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Breaking the Bank
IMDB rating:
Vadim Jean
Kelsey Grammer as Charles
Julie Dray as Sophie
Dilyana Bouklieva as Business woman
Richard Cordery as Bournville
Joelle Koissi as City Trader
Susan Fordham as Banker's party guest
Andrew Sachs as Jenkins
Tamsin Greig as Penelope
Mathew Horne as Nick
Doon Mackichan as Caroline
Togo Igawa as Nakamura
John Michael Higgins as Richard Grinding
Storyline: With ruthless US and Japanese investment banks circling Tuftons, a struggling two-hundred-year-old, family-run British bank, can its bumbling, incompetent chairman, Sir Charles Bunbury, fend off the onslaught and save the bank?
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Broken. Just broken.
After all his years on 'Cheers' and 'Frasier' you'd think that Kelsey Grammar would know a good script from a bad one. Obviously not because he has popped up in this poor film, that after a very brief cinema outing has gone straight to DVD here in the UK.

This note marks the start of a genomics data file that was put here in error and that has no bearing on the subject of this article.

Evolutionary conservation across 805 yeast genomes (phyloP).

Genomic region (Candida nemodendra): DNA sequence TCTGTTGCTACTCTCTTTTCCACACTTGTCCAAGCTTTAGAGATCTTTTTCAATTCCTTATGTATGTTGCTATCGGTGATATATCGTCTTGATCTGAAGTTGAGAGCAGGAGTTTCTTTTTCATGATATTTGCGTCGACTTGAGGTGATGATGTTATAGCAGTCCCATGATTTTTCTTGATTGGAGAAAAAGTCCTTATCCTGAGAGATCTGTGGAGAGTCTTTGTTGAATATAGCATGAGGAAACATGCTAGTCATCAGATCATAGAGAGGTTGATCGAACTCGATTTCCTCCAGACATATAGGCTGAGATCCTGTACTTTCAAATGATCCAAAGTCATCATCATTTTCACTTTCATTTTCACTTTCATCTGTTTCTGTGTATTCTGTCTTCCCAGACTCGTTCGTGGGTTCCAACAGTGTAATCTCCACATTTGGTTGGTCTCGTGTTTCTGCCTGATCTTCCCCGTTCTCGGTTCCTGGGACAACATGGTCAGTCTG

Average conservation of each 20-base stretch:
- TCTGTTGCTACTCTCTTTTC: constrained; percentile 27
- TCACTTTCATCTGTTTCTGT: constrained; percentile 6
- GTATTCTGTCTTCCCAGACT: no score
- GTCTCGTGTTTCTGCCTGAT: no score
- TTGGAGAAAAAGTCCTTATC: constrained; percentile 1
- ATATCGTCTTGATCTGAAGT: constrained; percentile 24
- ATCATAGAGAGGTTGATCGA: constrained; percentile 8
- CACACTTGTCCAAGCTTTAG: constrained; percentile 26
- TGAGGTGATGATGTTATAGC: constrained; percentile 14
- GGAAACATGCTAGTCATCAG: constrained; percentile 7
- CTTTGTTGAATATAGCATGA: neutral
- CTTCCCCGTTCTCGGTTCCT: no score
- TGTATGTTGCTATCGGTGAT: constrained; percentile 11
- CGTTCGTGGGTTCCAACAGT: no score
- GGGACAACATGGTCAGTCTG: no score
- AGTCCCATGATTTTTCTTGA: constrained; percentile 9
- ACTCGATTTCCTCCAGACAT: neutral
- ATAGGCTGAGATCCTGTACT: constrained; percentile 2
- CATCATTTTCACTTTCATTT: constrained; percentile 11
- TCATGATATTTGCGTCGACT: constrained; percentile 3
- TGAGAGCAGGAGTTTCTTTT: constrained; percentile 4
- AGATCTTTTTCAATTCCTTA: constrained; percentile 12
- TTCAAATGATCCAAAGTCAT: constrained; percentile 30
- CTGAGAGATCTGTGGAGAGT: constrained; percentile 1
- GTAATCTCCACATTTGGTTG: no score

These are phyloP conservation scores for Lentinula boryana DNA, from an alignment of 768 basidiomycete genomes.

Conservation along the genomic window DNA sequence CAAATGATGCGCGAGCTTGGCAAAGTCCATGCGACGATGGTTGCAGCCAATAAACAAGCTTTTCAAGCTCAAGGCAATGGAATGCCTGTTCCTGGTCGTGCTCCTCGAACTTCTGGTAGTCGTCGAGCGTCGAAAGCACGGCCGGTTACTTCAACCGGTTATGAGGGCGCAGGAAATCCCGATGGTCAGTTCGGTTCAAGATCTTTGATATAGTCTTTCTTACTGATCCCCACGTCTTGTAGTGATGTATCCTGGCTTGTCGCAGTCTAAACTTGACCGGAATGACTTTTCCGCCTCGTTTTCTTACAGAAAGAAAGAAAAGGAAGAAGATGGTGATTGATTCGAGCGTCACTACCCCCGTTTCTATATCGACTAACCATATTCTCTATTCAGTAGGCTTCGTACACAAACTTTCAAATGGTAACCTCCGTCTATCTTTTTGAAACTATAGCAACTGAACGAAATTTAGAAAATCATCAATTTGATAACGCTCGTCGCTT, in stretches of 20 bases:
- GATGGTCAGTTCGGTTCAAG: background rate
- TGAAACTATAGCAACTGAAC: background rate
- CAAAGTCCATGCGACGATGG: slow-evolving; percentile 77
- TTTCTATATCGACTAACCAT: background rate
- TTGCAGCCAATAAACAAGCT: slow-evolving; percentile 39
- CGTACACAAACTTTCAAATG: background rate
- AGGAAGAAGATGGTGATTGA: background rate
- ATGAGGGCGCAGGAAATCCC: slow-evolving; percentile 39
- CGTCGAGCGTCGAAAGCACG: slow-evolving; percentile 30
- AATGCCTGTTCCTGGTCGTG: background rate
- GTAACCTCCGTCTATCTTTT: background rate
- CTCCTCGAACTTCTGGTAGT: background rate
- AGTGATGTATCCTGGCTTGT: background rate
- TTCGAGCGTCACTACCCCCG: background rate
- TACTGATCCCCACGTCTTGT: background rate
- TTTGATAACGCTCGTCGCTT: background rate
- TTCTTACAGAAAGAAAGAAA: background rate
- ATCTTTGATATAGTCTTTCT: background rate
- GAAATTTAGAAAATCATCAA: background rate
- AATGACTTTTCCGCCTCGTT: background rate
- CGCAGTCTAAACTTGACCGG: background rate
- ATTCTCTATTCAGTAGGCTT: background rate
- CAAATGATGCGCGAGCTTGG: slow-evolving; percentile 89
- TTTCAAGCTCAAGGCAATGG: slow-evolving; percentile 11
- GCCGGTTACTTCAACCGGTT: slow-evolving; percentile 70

And quite rightly so. Grammar may be the best thing in it by a mile, but come on, this is as weak as it gets. The plot is daft, the jokes silly - I think I lasted about half an hour and then gave up.

What is quite funny though is the 'making of' documentary, in which the writer and producer seem to be of the belief that they've come up with a British comedy that will rival the output of Richard Curtis and the Ealing comedies of days gone by. Sorry fellas, you weren't even close.

I can see why Grammar wants to make it on the big screen, but this isn't the film in which he'll do it.
I want dinner and I want to spend all your money